BELGRADE, Serbia (AP) — When China’s first shipment of coronavirus medical aid landed in Belgrade, the president of Serbia was there to kiss the Chinese flag. In Hungary, officials have played down assistance from the European Union and praised Beijing’s help. In the Czech Republic, its president says only China was there during the virus spread.
While China struggles elsewhere to polish its image tarnished by its initial handling of the coronavirus outbreak, Beijing has no problem maintaining its hard-won influence in Eastern Europe, where it battles for clout with the EU as well as with Russia in countries like Serbia.
China was criticized by many in the West for its early mishandling of the health crisis due to politically motivated foot-dragging while the virus raced through a major province and its capital, Wuhan. Now it is seeking to change perceptions through “mask diplomacy” — a combination of soft power policy, political messaging and aid that is designed to portray Beijing as a generous and efficient ally.
China for years has been increasing its political and economic influence in southeastern Europe through its Belt and Road global investment projects. Its image-polishing after the outbreak found fertile ground in places like Serbia and Hungary, whose populist leaders nurture close ties with Beijing or Moscow.
The aid shipments also drew praise in Italy, Spain, the Netherlands and Slovakia, although some Chinese shipments of coronavirus testing kits and face masks turned out to be faulty or defective.
“We must be aware there is a geopolitical component, including a struggle for influence, through spinning and the politics of generosity,” EU’s top foreign policy official Josep Borrell recently wrote in a blog, referring to China. “Armed with facts, we need to defend Europe against its detractors.”
Chinese officials have repeatedly rejected claims that Beijing is seeking political gains by providing medical aid to other countries, saying the allegations result from deep-rooted misperceptions of China's goals in the West.
While the EU's 27 nations were busy battling the virus amid a lack of equipment and protective gear, shipments from China were praised even when they were paid for.
In Serbia, a candidate for EU membership, officials and state-controlled media have played down the millions of euros in grants and loans from Brussels and praised Chinese deliveries, donations and cash purchases. Opposition groups have demanded that the aid from China be disclosed and stacked up against the EU's apparently much larger assistance, but those calls have been ignored.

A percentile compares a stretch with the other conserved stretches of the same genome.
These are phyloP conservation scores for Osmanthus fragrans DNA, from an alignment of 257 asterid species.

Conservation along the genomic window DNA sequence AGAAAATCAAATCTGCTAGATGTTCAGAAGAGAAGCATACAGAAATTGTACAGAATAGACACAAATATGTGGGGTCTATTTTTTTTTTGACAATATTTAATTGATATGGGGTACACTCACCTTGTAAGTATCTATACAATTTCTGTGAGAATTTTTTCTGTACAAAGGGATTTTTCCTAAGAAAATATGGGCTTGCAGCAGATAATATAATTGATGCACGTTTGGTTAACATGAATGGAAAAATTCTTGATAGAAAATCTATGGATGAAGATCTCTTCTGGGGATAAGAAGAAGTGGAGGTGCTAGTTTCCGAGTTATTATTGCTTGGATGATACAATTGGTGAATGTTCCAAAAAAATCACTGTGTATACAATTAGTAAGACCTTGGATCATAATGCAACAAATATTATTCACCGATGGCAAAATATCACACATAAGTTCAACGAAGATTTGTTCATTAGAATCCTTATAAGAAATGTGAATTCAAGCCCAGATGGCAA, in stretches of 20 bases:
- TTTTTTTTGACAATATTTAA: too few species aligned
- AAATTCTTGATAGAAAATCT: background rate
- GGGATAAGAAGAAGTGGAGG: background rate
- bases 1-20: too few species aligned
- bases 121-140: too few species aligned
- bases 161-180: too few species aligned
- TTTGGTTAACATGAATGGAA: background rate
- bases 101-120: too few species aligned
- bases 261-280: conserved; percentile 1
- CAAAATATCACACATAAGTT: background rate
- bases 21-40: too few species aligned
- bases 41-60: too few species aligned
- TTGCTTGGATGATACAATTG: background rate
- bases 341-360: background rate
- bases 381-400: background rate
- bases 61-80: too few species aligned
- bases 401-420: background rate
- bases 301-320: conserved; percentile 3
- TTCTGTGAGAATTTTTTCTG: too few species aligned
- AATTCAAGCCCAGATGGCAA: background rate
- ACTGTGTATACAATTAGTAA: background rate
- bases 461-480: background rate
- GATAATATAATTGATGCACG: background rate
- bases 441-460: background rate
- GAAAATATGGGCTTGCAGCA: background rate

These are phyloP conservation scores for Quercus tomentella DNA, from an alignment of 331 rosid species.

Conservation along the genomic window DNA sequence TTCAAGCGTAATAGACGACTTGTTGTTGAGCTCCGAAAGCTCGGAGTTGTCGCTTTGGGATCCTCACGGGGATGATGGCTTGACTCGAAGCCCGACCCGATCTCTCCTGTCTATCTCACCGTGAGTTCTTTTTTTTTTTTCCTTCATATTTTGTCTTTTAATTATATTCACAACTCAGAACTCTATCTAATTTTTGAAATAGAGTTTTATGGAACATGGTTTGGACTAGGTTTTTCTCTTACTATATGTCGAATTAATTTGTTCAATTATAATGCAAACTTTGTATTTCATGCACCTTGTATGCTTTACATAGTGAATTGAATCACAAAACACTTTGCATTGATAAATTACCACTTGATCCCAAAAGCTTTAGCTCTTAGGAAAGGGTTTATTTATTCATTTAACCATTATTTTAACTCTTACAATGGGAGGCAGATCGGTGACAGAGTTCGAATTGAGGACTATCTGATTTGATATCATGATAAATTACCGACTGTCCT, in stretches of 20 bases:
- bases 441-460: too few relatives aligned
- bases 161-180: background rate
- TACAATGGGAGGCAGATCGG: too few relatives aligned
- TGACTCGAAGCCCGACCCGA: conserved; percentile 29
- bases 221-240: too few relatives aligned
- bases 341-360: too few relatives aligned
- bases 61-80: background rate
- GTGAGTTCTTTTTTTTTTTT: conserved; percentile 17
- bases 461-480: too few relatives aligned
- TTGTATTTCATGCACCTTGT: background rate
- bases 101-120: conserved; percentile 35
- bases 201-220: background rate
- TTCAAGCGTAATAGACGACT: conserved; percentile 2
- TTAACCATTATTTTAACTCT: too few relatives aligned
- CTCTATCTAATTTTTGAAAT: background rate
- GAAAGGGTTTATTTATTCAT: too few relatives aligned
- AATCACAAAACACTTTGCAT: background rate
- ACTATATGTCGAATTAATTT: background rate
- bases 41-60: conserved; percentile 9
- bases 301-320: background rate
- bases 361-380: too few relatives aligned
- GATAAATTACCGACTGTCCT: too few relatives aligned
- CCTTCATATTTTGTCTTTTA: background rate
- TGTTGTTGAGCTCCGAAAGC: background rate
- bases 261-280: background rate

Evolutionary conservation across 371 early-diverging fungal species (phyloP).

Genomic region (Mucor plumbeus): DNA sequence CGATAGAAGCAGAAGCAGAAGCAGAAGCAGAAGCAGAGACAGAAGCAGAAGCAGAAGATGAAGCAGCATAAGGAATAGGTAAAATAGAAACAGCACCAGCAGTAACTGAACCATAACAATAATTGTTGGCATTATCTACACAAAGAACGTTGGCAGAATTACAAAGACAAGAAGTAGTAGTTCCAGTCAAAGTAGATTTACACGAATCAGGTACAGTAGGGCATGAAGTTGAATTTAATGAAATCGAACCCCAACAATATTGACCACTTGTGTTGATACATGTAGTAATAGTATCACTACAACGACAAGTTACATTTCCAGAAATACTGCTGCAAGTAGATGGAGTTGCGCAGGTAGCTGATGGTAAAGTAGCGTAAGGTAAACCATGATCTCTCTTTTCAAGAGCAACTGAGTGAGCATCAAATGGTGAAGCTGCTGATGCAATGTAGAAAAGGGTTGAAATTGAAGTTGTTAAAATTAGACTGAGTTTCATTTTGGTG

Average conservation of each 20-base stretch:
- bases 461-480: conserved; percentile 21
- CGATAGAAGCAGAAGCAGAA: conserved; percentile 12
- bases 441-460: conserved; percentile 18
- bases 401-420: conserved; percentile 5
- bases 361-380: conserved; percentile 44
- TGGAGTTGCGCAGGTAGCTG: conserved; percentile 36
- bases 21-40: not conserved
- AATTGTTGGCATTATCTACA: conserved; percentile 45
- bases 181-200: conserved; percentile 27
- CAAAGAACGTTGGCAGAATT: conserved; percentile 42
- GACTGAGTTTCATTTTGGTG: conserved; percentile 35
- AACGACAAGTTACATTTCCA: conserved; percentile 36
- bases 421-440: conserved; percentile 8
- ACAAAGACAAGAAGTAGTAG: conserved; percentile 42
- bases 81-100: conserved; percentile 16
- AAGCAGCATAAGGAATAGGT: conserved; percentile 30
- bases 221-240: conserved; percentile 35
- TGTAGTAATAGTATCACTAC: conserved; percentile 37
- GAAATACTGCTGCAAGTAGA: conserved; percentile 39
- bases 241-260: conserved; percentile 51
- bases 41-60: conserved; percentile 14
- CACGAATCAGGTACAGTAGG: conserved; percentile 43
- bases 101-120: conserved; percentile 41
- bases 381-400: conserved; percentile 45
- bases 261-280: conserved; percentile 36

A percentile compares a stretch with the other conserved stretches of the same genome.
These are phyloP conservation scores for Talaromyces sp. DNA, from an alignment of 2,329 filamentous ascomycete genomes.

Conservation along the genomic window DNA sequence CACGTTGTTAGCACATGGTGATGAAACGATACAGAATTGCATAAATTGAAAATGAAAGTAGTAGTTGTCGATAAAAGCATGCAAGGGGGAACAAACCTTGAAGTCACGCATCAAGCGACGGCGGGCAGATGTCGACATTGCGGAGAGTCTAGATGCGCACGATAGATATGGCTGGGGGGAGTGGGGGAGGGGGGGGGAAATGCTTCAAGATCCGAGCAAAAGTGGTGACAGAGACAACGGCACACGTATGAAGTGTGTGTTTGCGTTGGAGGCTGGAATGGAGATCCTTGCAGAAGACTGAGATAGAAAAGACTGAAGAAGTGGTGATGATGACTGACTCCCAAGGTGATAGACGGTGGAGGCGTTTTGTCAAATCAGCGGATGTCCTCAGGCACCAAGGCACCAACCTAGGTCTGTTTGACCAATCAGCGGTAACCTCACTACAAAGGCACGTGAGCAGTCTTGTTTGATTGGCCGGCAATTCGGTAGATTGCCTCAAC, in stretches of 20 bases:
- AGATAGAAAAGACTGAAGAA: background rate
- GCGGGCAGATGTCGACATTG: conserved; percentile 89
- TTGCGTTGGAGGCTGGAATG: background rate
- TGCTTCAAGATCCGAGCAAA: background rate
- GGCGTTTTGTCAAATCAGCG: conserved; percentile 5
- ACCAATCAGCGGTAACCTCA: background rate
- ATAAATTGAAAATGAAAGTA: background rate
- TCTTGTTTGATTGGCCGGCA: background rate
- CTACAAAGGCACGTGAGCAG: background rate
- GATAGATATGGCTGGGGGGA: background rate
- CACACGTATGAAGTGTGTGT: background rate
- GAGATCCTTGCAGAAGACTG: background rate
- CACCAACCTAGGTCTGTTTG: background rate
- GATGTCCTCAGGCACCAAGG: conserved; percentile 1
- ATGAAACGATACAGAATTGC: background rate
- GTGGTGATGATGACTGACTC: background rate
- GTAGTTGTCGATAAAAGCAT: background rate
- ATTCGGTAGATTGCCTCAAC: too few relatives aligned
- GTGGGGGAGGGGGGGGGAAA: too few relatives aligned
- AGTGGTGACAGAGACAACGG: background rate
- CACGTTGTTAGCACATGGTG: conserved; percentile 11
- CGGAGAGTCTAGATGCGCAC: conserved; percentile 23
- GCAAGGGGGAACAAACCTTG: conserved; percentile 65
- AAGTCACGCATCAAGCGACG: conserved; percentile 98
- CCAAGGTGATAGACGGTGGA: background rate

The pro-China narrative included billboards supporting Chinese President Xi Jinping, whom Serbian President Aleksandar Vucic routinely describes as his “brother.”
“European solidarity does not exist. Only China can help," Vucic said last month while announcing a nationwide state of emergency that gave him expanded powers in the health crisis.
Still, a suggestion by Serbia’s prime minister that a monument be erected honoring the country's friendship with China during the outbreak drew a negative response from some pro-Western Serbs.
“Are we to build monuments for those who have triggered the global pandemic spread, including Serbia, and lied about it in the process?" one commentator asked.
Both Serbia and Hungary have been important gateways to Europe for China through its infrastructure and investment projects.
China’s investments in Serbia include an estimated $6 billion in loans for building highways, railroads and power plants as well as contracts for the introduction of a 5-G network and facial recognition surveillance equipment. U.S. officials have warned of Beijing's “debt trap" diplomacy that could cost them their sovereignty if they fail to service the loans.
Hungary's authoritarian government has repeatedly praised China and other Asian countries, thanking them for supplying masks, breathing machines and other equipment needed in the pandemic.
At the same time, Hungarian Prime Minister Viktor Orban and other ministers have downplayed assistance from fellow EU members and the bloc and have belittled those criticizing the extraordinary powers given to Hungary's leadership during the state of emergency declared due to the pandemic.
“All of Europe, including western Europe, is always extraordinarily critical and often ready to educate and lecture about the essence of democracy, (but) everyone is standing in line in China for the products needed for health protection,” Foreign Minister Peter Szijjarto said last week in Parliament. “So, it’s possible that after the end of the coronavirus, European policies regarding Eastern relations may have to be slightly reassessed.”
A group of experts monitoring China’s presence in southeastern Europe warned in a report this month that “China has been increasingly active in political, economic and societal domains" in the region.
Czech President Milos Zeman, known for his pro-Russian and pro-Chinese views, said in a televised address March 19 that “China was the only country that helped us have the (protective) gear delivered.”
China expert Martin Hala countered by criticizing what he called a “huge propaganda campaign that accompanies the so-called aid” from Beijing. He told Czech public television that it was not aid but “a normal commercial delivery.”
Associated Press writers Jovna Gec in Belgrade; Pablo Gorondi in Budapest, Hungary; and Karel Janicek in Prague contributed.
Follow AP news coverage of the coronavirus pandemic at http://apnews.com/VirusOutbreak and https://apnews.com/UnderstandingtheOutbreak